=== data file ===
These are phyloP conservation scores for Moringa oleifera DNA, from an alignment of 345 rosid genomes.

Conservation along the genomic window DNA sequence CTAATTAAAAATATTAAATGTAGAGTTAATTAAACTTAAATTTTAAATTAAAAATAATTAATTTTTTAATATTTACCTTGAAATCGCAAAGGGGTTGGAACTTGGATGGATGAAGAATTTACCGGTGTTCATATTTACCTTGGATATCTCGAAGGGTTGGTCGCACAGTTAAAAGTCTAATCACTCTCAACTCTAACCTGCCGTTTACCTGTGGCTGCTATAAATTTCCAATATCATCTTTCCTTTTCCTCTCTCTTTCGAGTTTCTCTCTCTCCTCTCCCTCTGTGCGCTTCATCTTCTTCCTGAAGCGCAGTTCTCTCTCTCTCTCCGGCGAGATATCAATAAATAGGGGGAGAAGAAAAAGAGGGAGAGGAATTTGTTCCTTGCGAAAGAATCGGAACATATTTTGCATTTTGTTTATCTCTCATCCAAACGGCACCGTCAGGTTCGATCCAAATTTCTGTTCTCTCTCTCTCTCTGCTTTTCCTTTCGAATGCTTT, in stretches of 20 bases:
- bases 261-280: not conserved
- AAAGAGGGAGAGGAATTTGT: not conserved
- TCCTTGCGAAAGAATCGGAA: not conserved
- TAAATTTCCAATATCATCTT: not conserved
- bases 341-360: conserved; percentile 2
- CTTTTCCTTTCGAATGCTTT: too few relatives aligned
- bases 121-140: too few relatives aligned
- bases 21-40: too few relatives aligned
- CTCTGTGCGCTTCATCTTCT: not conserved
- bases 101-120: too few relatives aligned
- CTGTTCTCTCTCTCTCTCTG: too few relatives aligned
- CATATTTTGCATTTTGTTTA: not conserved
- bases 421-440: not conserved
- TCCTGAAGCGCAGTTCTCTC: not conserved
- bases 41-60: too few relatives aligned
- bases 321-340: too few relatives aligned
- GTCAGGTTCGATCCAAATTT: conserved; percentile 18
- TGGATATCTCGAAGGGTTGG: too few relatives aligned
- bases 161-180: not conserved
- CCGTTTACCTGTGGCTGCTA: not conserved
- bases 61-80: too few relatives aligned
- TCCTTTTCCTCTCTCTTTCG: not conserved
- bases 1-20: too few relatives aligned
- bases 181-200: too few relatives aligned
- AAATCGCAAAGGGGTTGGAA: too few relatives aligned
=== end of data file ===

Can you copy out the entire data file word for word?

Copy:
These are phyloP conservation scores for Moringa oleifera DNA, from an alignment of 345 rosid genomes.

Conservation along the genomic window DNA sequence CTAATTAAAAATATTAAATGTAGAGTTAATTAAACTTAAATTTTAAATTAAAAATAATTAATTTTTTAATATTTACCTTGAAATCGCAAAGGGGTTGGAACTTGGATGGATGAAGAATTTACCGGTGTTCATATTTACCTTGGATATCTCGAAGGGTTGGTCGCACAGTTAAAAGTCTAATCACTCTCAACTCTAACCTGCCGTTTACCTGTGGCTGCTATAAATTTCCAATATCATCTTTCCTTTTCCTCTCTCTTTCGAGTTTCTCTCTCTCCTCTCCCTCTGTGCGCTTCATCTTCTTCCTGAAGCGCAGTTCTCTCTCTCTCTCCGGCGAGATATCAATAAATAGGGGGAGAAGAAAAAGAGGGAGAGGAATTTGTTCCTTGCGAAAGAATCGGAACATATTTTGCATTTTGTTTATCTCTCATCCAAACGGCACCGTCAGGTTCGATCCAAATTTCTGTTCTCTCTCTCTCTCTGCTTTTCCTTTCGAATGCTTT, in stretches of 20 bases:
- bases 261-280: not conserved
- AAAGAGGGAGAGGAATTTGT: not conserved
- TCCTTGCGAAAGAATCGGAA: not conserved
- TAAATTTCCAATATCATCTT: not conserved
- bases 341-360: conserved; percentile 2
- CTTTTCCTTTCGAATGCTTT: too few relatives aligned
- bases 121-140: too few relatives aligned
- bases 21-40: too few relatives aligned
- CTCTGTGCGCTTCATCTTCT: not conserved
- bases 101-120: too few relatives aligned
- CTGTTCTCTCTCTCTCTCTG: too few relatives aligned
- CATATTTTGCATTTTGTTTA: not conserved
- bases 421-440: not conserved
- TCCTGAAGCGCAGTTCTCTC: not conserved
- bases 41-60: too few relatives aligned
- bases 321-340: too few relatives aligned
- GTCAGGTTCGATCCAAATTT: conserved; percentile 18
- TGGATATCTCGAAGGGTTGG: too few relatives aligned
- bases 161-180: not conserved
- CCGTTTACCTGTGGCTGCTA: not conserved
- bases 61-80: too few relatives aligned
- TCCTTTTCCTCTCTCTTTCG: not conserved
- bases 1-20: too few relatives aligned
- bases 181-200: too few relatives aligned
- AAATCGCAAAGGGGTTGGAA: too few relatives aligned